Saturday, June 05, 2010

Lighting For Photoshop

I recently purchased a book, Creative Photoshop Lighting Techniques, by Barry Huggins. Finally! One of the Photoshop gurus gets it! Whatever you're going to do with an image in post-production begins in production!

This shouldn't be a secret although many photographers seem to act as if it might be.

If you're going to digitally manipulate an image in post, which nearly all of us regularly do, why wouldn't you do everything possible, while in production, to make that manipulation easier to accomplish, less obvious, and a success?

In my work, the people doing the post-processing have the ears of my clients long after I do. They can make or break me with those clients. Anything I can do in production to make their jobs easier in post, yielding better results, is not going to go unnoticed by them. It might not always be mentioned to my clients but the opposite, i.e., that I'm making their jobs more difficult, probably won't be mentioned either.

Whether you're planning to perform a great deal of digital manipulation or simply and with subtlety enhance your images, you should be thinking about post-production while you're shooting. And that includes things like lighting and composition. It especially concerns things like lighting and composition.

I can, for instance, decide in post how intense my highlights will appear only if there's something, some detail, in those highlights to work with. Once you've entirely blown all the detail out of a highlight, you're not going to recover it. You're not going to recover it with RAW converters and you're not going to recover it in Photoshop. If it's gone, it's gone. Film behaved the same way although, when it came to highlights, many film stocks were more forgiving.

The same holds true for cropping. You can crop an image in post nearly any way you want providing you've left enough negative space to do so.

The book I mentioned above, of course, isn't overly concerned with highlights or cropping. It focuses mostly on production lighting techniques to achieve certain special effects in post.

When you go to the movies and see a special effect in the film, do you think the filmmakers suddenly decided to manipulate, while in post, what they've already shot in production? Of course not. They planned the effect before beginning production and they utilized many techniques in production that would later become the raw materials for the effects.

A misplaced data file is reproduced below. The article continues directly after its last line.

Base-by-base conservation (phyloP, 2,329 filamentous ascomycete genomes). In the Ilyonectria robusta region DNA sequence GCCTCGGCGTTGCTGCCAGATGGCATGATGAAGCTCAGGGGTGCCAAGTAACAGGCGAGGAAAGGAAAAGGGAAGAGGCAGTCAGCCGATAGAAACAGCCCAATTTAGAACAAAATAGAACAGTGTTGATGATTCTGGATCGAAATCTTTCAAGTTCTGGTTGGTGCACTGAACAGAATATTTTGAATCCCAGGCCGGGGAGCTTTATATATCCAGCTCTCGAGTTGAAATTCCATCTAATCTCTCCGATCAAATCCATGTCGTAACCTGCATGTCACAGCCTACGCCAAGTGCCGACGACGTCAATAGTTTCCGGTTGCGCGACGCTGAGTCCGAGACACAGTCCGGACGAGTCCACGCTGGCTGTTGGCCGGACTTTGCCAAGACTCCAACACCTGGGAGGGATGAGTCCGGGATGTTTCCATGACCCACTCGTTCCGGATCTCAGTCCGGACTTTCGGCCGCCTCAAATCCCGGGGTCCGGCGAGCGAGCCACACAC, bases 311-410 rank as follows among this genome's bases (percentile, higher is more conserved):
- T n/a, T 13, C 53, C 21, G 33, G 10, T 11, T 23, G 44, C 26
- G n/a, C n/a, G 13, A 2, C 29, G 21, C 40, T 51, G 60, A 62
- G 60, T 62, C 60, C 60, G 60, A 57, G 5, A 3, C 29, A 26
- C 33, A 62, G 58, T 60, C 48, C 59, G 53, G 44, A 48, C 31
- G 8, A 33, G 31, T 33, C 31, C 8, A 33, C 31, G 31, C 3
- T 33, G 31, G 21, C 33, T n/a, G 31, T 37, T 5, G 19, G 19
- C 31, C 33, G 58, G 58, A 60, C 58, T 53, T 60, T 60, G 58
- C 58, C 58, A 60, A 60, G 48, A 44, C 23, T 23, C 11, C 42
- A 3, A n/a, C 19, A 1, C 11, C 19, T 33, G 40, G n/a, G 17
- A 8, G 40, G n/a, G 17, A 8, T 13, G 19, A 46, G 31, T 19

I know most of us shooting glamour aren't often thinking of adding special effects but the point is still valid: Production contains the key ingredients to successful post-production. Post-production doesn't stand on it's own. It's not the foundation of a great image. Unless, of course, that image is purely or mostly a product of digital art.

Okay. I'm off my soapbox... for now.

The pretty girl at the top is Charlotte from 3 or 4 years ago. Captured in an empty, non-descript, 2nd floor room in a warehouse in downtown L.A. Five-foot Octo for my main. Couple of strips for kickers, either side, from behind. Flex-fill reflector in front for fill. Converted to B&W in post.


munkisquisher said...

Hey Jimmy,

I work in film visual effects, (photography is my hobby) on the biggest films and although what you mention is the norm, where there's post production supervisors working onset and in the planning stages. There's also many times when a shot is asked to have effects added long after shooting has happened and it was hardy shot in ideal conditions.

These shots typically cost several times what they should, are not at all fun to work on and the finished product definitely suffers for it.

I'll be picking this up to help my own shooting. somewhat paradoxically, In my own photography, I prefer the light touch to retouching, rarely pushing a photo too far from what I shot in lightroom and seldomly taking it from there into photoshop.

jimmyd said...


Yeah. I know. I've been around film/video production and post-production enough to know there's plenty of times when someone comes up with a bright idea in post to create effects that were not planned for in production. And yeah, they end up costing more and usually don't work as well as when they're planned for.

Just using the filmmaking example to encourage people to get it right in the camera. Getting it right in the camera should include post considerations. :-)